Sserunjogi’s article is quite sympathetic, particularly when she describes comments made at a conference in Berlin where the documentary film Call Me Kuchu was screened. The documentary described the struggles of the gay community in Kampala to secure even the most basic human rights, and ends with the murder of LGBT advocate David Kato. Sserunjogi wrote:

And the German government takes the issue seriously. “We take interest in human rights because it is an obligation from our history,” said Mr Loning. Nazi dictator Adolph Hitler infamously tortured and killed gays.

Given the experiences of Nazism and later the Germany Democratic Republic in the former East Germany, said Mr Stefan Boberg, the Germans said “Never again”. Mr Boberg specialises in Nazi history and is a guide at the former concentration camp, Sachsenhausen, where tens of thousands died of starvation, labour and execution. Some of them were gays. He said the Nazis tortured and killed gays to “cleanse the German race”. …During the Nazi rule, he said, almost 30,000 men were sent to jail for homosexual practices while the more unfortunate ones ended up in concentration camps.

Sserunjogi also profiled an openly gay Muslim Cleric from South Africa and the Rev. Michael Kimindi from Other Sheep Africa Church in Kenya.

The Observer, for its part, very briefly reported on Germany’s announcement on aid cuts, along with the news that several local civil society organizations will mount an anti-corruption campaign beginning today:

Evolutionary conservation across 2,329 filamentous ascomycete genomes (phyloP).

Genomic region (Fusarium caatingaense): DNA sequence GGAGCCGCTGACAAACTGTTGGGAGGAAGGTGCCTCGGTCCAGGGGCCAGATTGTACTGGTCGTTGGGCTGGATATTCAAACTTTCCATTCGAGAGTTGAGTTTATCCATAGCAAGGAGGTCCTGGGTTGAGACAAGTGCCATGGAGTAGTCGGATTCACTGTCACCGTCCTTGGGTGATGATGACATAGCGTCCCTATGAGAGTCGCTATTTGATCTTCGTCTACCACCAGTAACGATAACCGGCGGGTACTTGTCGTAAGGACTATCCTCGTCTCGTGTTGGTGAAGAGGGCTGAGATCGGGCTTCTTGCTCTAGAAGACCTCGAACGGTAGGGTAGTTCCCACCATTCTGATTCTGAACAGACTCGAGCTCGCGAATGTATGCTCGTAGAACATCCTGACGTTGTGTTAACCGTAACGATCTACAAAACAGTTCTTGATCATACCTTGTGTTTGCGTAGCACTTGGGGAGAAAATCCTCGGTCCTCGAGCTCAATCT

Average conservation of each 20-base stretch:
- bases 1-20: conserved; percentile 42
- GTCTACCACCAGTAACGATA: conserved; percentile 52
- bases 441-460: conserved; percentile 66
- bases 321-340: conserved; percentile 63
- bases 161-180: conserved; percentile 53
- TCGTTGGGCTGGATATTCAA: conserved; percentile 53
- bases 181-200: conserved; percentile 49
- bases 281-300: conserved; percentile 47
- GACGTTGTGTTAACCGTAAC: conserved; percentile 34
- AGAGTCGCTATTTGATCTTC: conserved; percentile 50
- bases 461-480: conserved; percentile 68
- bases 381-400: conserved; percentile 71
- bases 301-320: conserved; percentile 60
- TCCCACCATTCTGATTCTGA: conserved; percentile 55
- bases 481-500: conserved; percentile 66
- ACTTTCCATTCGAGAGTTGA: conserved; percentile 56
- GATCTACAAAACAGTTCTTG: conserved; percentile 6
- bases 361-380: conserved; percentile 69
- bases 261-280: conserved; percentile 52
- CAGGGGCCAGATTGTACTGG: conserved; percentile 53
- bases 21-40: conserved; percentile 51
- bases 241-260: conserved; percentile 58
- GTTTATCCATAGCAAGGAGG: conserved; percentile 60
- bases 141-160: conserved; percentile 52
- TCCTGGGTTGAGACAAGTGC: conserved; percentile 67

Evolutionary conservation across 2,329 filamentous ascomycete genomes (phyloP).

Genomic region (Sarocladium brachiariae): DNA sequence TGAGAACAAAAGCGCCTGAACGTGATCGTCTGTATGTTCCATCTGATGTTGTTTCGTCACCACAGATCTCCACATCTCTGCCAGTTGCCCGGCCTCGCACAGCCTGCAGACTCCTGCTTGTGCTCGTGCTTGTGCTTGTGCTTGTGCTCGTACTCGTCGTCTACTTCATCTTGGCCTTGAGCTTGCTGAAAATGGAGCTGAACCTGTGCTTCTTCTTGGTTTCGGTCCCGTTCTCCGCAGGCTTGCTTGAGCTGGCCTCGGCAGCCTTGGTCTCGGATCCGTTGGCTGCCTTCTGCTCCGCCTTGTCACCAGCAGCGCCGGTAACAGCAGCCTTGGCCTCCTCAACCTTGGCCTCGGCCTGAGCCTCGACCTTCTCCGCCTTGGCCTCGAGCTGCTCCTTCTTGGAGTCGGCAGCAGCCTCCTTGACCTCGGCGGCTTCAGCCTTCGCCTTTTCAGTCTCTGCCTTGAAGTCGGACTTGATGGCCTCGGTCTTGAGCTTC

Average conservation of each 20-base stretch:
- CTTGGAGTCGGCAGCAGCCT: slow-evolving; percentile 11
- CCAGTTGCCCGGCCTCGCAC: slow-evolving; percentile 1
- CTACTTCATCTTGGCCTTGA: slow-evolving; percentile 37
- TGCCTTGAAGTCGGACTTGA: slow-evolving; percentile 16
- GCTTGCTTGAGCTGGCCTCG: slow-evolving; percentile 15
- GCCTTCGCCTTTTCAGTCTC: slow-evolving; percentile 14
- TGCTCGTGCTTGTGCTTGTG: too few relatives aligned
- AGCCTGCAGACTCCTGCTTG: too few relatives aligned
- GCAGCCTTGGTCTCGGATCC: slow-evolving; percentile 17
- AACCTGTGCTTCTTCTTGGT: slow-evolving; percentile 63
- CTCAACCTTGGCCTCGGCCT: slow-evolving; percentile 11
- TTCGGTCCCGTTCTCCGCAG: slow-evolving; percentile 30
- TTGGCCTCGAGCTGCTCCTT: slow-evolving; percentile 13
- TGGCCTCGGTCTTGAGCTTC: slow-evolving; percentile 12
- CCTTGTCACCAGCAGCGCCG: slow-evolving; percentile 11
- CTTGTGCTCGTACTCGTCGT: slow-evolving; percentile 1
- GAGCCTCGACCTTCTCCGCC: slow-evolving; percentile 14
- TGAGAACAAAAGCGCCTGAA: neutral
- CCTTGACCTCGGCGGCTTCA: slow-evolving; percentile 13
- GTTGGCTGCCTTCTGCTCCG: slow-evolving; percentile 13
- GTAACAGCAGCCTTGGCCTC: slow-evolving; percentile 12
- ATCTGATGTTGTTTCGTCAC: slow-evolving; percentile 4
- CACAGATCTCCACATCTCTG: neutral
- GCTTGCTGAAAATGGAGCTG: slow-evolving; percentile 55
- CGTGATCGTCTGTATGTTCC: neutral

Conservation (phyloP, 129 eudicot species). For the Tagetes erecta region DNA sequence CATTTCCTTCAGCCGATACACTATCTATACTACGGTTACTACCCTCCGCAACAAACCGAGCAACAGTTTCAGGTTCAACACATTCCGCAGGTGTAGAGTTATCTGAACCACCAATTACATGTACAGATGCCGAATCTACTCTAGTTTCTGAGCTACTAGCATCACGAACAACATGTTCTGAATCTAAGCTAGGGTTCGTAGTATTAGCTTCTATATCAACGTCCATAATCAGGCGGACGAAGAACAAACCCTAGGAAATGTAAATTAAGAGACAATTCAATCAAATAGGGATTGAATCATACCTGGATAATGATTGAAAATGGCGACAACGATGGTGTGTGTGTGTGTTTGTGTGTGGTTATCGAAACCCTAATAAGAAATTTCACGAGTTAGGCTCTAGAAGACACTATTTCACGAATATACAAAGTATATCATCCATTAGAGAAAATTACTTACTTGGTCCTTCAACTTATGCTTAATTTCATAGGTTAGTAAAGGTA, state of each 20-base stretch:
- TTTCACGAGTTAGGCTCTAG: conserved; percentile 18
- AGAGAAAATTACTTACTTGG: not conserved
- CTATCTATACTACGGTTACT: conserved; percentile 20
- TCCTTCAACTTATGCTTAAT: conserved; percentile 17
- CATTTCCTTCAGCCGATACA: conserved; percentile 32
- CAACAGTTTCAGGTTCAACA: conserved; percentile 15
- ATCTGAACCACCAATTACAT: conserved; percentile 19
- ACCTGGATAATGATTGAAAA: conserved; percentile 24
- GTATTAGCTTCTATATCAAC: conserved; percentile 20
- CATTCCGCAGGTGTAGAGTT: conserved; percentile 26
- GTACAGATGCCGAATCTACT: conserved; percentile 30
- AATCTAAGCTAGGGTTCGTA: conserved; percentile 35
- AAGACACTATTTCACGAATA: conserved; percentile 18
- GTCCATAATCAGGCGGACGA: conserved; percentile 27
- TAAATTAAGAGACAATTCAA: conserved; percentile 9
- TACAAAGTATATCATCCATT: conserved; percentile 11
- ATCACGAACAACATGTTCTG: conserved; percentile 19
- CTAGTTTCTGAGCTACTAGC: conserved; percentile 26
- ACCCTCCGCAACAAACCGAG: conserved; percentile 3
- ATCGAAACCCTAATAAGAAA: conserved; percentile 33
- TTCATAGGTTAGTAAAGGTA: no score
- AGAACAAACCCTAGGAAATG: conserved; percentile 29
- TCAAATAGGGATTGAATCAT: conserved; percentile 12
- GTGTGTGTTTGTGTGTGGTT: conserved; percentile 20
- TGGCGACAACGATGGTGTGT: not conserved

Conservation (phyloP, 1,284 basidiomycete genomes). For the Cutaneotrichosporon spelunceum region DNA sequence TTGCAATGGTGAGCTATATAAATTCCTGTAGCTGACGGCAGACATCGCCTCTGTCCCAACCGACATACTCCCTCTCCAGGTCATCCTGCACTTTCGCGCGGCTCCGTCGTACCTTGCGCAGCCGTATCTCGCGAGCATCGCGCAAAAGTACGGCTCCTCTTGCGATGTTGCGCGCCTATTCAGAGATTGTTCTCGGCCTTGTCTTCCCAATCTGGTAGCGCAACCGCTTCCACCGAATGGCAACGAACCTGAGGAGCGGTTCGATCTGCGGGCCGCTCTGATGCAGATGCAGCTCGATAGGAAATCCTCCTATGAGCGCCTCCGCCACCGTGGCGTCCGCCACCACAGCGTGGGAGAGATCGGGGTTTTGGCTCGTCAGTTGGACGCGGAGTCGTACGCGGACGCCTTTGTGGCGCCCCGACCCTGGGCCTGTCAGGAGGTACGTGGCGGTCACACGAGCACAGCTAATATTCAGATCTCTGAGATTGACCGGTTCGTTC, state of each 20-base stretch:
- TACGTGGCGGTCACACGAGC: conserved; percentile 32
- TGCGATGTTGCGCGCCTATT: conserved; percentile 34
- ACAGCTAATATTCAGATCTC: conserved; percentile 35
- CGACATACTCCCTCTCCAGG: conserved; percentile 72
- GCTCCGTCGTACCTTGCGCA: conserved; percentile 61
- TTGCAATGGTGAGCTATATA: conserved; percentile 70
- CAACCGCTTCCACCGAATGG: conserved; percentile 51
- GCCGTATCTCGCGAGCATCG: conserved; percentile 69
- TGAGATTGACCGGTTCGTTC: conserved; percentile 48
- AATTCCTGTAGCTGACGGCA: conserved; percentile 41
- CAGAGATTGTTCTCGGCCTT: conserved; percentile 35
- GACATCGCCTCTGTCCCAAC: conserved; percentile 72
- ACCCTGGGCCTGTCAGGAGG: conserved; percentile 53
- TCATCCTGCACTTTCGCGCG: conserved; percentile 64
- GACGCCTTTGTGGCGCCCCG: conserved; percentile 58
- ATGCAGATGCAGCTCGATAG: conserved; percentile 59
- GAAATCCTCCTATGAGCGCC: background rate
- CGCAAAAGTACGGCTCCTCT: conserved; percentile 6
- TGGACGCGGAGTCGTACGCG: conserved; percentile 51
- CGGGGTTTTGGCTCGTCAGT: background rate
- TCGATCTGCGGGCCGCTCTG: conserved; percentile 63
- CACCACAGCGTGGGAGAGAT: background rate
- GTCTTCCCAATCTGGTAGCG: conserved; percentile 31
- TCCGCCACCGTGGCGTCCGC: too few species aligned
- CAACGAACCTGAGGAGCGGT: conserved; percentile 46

Led by the Anti-Corruption Coalition of Uganda (ACCU), the CSOs [civil society organizations] gave the theme of the week as ‘Act against corruption now’. Other organisations include Action Aid, Uganda Debt Network (UDN), Transparency International, and Uganda National NGO Forum. They said the campaign would help expose the thieves in the country, citing  scandals  in the pension section in the ministry of Public Service, Office of the Prime Minister, and ministry of Local Government (LC bicycles), among others.

In one of the present scams, about Shs 50bn is believed to have been swindled in the OPM, with a host of civil servants, including OPM [Office of the Prime Minister] Principal Accountant Geoffrey Kazinda, already interdicted over the graft. The East African Bribery Report 2012, by Transparency International, ranks Uganda the most corrupt country in the region, with most bribery being recorded in the public service sector instead of private sector.

To give you an idea of the size of the scandal, 50 billion Uganda Shillings is about US$18.7 million.